Modern skyscrapers are engineered to be flexible, but also have buffers to prevent oscillation. They're also engineered to be aerodynamic to cut through the wind.

All these engineering necessities of a ground-based skyscraper are even more necessary for a skyscraper on a moving platform in a thick atmosphere. They'd be greatly buffed up and even more able to withstand the shock wave from bombs bursting nearby.

How To Induce Panic In An Aerostat

Since this city is a lighter-than-air vehicle, there's two possibilities: the atmosphere is so thick the city is naturally buoyant, or the city requires vast chambers of low pressure to be buoyant.

If it's the former, a very dense atmosphere, the residents presumably cannot survive in the atmosphere. The buildings are presumably sealed. All the pirates have to do is break that seal, either from outside or inside. Some will run to sheltered internal areas, but others will make a break for it. Probably the richer residents with private vehicles and somewhere else to go.

If it's the latter, the city is held up by buoyant chambers, then they have to threaten to puncture those chambers; to sink the city. They don't have to actually do it, just cause enough damage for the richer residents to make a break for it in private vehicles. Again, this could happen from the inside or the outside.

  • $\begingroup$ I was afraid of this, a conventional explosion in air is just a loud bang… While I don't want to destroy the buildings I want to force the city to break apart into sections. Disrupting the "air bag" containment with maybe something more high-tech, magnetic mines or "implosion" bombs might be more exotic anyway... $\endgroup$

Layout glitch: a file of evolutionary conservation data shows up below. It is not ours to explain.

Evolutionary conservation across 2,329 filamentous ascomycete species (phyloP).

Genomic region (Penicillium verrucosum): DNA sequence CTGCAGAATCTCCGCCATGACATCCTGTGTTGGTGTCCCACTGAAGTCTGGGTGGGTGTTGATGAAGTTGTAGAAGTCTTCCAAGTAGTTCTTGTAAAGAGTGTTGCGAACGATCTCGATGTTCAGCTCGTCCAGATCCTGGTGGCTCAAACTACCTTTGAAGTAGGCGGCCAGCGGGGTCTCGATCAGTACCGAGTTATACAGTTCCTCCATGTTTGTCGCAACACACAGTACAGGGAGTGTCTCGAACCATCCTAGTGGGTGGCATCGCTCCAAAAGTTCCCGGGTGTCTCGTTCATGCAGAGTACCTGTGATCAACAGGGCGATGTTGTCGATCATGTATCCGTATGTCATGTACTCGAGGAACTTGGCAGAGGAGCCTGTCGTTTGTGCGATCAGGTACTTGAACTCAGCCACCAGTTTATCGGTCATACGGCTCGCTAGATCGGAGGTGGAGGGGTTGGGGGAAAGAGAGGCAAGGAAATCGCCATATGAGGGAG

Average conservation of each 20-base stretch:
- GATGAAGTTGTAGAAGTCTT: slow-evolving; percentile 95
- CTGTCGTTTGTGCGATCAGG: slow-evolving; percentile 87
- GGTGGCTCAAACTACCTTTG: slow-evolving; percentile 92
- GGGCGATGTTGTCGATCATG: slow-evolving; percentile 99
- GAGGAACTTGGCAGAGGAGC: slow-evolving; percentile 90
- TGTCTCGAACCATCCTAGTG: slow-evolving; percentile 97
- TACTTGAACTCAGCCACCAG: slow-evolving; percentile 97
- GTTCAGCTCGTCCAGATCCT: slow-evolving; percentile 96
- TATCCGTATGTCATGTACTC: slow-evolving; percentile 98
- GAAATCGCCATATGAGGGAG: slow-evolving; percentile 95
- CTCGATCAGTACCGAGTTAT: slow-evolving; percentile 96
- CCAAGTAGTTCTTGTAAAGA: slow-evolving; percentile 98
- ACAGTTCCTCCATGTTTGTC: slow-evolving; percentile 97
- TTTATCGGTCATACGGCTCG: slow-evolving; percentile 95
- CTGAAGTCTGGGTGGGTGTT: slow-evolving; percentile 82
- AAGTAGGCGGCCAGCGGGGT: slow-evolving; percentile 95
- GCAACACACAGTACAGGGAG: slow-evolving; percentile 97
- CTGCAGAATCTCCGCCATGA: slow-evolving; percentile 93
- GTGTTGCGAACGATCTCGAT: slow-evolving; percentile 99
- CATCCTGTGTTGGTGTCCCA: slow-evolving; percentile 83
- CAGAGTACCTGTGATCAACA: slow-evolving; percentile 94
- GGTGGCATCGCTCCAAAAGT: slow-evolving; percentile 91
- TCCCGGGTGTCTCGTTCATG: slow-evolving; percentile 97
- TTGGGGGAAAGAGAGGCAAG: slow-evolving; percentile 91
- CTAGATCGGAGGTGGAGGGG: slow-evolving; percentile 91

– wetcircuit
    Mar 25, 2017 at 17:00

When predators attack a group of large prey animals (like wildebeest) they try to separate a smaller or weaker individual from the herd. I propose this strategy would be good for the pirates too.

/ During the attack they will break apart or deliberately separate into disconnected islands. /

Once this happens the pirates attach hooks to a smaller city component, cut whatever moorings it has and make off with the entire thing. One little piece of city will exhaust its defensive capabilities pretty quick. They just hide it in the clouds elsewhere on the planet and hold it and its inhabitants for ransom. This is sort of like what the Somali pirates do now.

I can envision a very cool story where something like this happens and then a twist: within this stolen citylet is something unexpected. The pirates wind up with more than they bargained for.

  • $\begingroup$ :D was thinking along similar lines, but my sympathy sorta leaning towards the pirates so was going to have the super luxury towers be top-heavy liabilities…. I love stealing a whole neighborhood and dragging it to pirate land! $\endgroup$
    – wetcircuit
    Mar 25, 2017 at 15:47
  • 1
    $\begingroup$ Thinking about this scenario - I think a city under attack would not break apart on purpose and no-one would leave. Basically they are under siege. The break apart would have to be the doing of the inside saboteur. $\endgroup$
    – Willk
    Mar 26, 2017 at 0:56

If pirates can afford some sort of craft that can run for long periods of time deep within the atmosphere of Venus or a gas giant, why wouldn't the colony be built there themselves? The biggest hurtle for both is purely the durability of the structure in extreme gravity. Likewise, the people in the ships and city would be subject to those extreme forces unless you have some sort of anti-gravity technology (which would be even more difficult to produce than artificial gravity). The most effective strategy would likely be to SLOWLY sink the city so that the inhabitants evacuate to avoid the extreme pressures below. It's almost like Venice (on Venus) sinking into the ocean. Eventually the structure will flood (or compress) and the previous inhabitants have to leave. Queue pirates waiting in ambush.

  • $\begingroup$ The gravity on Venus is near Earth's, so no need for artificial gravity. The pressure at the aerostat is around 1 bar and the temperature is like Miami, this is the whole point of a Venusian aerostat. The pressure and temperature at lower depths is much higher, and there are different economies of maintaining a small DSRV craft vs an entire city of luxury apartment buildings in that environment. $\endgroup$
    – wetcircuit
    Mar 24, 2017 at 21:15